The Saint in London (The Saint Series)

The Saint in London (The Saint Series)

Leslie Charteris

Language: English

Pages: 306

ISBN: 1477842713

Format: PDF / Kindle (mobi) / ePub

Three more buccaneering adventures: When Rayt Marius bequeaths a book to Simon, it lands him in a whole lot of trouble, but it could generate a lot of money if he can survive to tell the tale. Then Simon battles the police, a reclusive millionaire, and a wild beast, and, in the final adventure, he gets rather annoyed to discover someone is stealing his identity and committing crimes in his name…

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name appears—you know what publicity-hounds most of these politicians are. Therefore I offer to sell it to him, which I’m sure must be strictly legal.” “Mr Farwill’s statement,” retorted Teal, “is that the part of the book you’re referring to is nothing but a collection of libellous lies.” Simon raised his eyebrows. “He must have a guilty conscience,” he murmured. “But you can’t put me in jail for that. I didn’t say anything in my letter to give him that impression. I defy you to find one

things that were capable of hurting his head. Simon shot the Hirondel between a lorry and an omnibus with the breadth of a finger to spare on either side, and tried to assist. “I mean, Hoppy,” he said, “you might have thought, ‘Suppose I bump this guy off. Suppose he isn’t carrying the papers in his pocket. Well, when a guy’s bumped off, one of the first things the cops want to know is who did it. And one of the ways of finding that out is to find out who might have had a reason to do it. And

quite prominently in the newspapers. I remember that it was considered remarkable that a youth of your age should have produced the cleverest forgeries that the police witness could remember. The rest is merely a matter of deduction and elementary psychology.” Nordsten leaned back and rolled his match between the finger and thumb of one hand. “But I remember thinking at the time what a pity it was that so much talent should have been employed in a comparatively poor field of effort. If only you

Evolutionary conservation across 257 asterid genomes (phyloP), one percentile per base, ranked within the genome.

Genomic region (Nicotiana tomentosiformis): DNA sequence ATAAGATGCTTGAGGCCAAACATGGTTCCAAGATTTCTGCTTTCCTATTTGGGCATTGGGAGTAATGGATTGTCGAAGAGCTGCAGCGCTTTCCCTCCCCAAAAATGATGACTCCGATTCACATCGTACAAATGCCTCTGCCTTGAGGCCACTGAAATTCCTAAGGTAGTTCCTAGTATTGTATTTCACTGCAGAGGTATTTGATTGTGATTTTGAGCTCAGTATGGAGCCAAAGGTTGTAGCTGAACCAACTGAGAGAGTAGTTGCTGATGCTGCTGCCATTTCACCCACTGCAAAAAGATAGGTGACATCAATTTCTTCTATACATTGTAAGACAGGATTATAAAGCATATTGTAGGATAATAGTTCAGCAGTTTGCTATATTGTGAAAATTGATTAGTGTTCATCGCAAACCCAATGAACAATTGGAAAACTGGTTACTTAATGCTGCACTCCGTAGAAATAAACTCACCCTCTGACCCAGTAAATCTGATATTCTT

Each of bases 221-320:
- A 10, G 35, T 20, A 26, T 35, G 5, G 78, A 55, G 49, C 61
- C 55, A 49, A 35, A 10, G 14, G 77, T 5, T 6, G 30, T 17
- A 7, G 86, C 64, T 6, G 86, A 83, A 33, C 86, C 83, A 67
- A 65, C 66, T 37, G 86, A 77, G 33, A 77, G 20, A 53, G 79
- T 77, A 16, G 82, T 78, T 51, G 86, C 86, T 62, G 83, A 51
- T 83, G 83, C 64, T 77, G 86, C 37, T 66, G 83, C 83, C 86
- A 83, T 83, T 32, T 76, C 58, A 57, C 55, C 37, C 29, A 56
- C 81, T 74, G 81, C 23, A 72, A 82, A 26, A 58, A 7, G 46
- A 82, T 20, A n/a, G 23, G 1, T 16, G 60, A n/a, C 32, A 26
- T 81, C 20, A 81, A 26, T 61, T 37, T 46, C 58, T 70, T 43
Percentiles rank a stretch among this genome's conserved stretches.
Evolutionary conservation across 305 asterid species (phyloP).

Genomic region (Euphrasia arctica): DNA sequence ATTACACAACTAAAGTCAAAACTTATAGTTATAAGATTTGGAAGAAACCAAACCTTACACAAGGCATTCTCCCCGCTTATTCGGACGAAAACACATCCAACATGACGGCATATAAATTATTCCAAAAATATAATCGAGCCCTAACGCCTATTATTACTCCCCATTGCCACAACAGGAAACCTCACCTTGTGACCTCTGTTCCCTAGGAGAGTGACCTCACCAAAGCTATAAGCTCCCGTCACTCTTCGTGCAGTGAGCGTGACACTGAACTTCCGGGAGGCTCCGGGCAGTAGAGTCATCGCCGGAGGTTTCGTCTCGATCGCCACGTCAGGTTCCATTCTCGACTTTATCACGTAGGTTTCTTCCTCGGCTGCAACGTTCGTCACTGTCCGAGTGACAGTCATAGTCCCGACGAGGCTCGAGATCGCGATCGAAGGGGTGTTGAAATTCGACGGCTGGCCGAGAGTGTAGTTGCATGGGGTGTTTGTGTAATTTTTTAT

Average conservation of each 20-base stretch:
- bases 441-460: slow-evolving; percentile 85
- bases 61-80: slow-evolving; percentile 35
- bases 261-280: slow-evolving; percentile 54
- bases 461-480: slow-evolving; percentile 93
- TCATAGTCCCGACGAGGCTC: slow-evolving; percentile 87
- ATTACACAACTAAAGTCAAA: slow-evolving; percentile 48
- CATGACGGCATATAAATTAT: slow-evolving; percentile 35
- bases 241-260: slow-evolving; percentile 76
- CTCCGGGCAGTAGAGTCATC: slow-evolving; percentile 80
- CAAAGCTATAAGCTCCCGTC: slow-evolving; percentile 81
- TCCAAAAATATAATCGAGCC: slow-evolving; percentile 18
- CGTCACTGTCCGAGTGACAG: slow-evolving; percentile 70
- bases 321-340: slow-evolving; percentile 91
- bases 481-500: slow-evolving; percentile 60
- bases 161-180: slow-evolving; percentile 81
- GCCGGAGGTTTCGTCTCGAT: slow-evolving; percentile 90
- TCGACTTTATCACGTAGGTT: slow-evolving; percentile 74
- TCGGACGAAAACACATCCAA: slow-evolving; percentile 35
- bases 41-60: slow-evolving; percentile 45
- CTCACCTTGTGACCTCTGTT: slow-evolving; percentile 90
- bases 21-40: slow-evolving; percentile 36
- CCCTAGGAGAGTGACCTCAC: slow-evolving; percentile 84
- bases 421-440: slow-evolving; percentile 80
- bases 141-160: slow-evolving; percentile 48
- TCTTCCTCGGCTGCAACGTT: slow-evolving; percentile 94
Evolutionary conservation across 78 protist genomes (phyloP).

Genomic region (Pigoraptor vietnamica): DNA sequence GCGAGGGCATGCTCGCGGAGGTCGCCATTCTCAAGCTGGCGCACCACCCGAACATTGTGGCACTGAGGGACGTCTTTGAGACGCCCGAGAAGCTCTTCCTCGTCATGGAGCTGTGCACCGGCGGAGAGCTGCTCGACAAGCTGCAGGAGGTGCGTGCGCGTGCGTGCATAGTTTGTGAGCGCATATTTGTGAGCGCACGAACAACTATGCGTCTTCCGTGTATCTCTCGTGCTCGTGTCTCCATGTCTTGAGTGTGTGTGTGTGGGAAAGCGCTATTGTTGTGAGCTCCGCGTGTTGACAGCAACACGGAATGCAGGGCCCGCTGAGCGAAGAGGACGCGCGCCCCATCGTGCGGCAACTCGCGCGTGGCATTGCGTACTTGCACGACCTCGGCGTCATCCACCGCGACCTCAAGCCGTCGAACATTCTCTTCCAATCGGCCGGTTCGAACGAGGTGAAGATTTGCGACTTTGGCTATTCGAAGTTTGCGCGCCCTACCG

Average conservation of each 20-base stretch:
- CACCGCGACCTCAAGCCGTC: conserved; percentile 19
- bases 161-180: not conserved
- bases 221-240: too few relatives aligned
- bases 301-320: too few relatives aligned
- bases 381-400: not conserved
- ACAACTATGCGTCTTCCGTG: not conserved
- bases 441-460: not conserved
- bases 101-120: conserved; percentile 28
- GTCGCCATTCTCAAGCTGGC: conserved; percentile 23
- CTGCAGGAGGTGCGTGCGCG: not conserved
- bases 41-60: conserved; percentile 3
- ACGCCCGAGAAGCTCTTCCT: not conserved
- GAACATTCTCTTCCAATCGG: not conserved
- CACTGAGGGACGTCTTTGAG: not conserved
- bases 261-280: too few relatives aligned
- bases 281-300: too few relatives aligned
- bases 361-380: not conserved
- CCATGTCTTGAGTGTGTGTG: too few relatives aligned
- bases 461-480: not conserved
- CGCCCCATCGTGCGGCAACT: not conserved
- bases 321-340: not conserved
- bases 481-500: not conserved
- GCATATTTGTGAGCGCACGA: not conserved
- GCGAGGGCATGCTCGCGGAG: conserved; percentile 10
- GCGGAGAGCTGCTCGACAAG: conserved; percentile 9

tummy is getting bigger. When I prod it with my finger—” “Don’t do it!” brayed the infuriated detective. The Saint sighed. “I’m afraid you’re a bit peevish tonight, Eustace,” he said reproachfully. “Never mind. We all have our off moments, and a good dose of castor oil in the morning is a great pick-me-up…And so to bed.” He steered the detective affectionately towards the door, and, having no other instructions, the inarticulate Sergeant Barrow joined in the general exodus. Mr Teal could not

you’re always welcome, Claud,” he murmured. “But you do choose the most Bohemian hours for your visits.” He turned back to the door and unlocked it, and led the way into the living-room, spinning his hat onto a peg in the hall as he passed through. He took a cigarette from the box on the table and lighted it, facing round with one hand in his pocket and that thoughtful smile still on his lips. “Well, what’s the fun, boys?” he inquired genially. “Has somebody pinched the north side of Oxford

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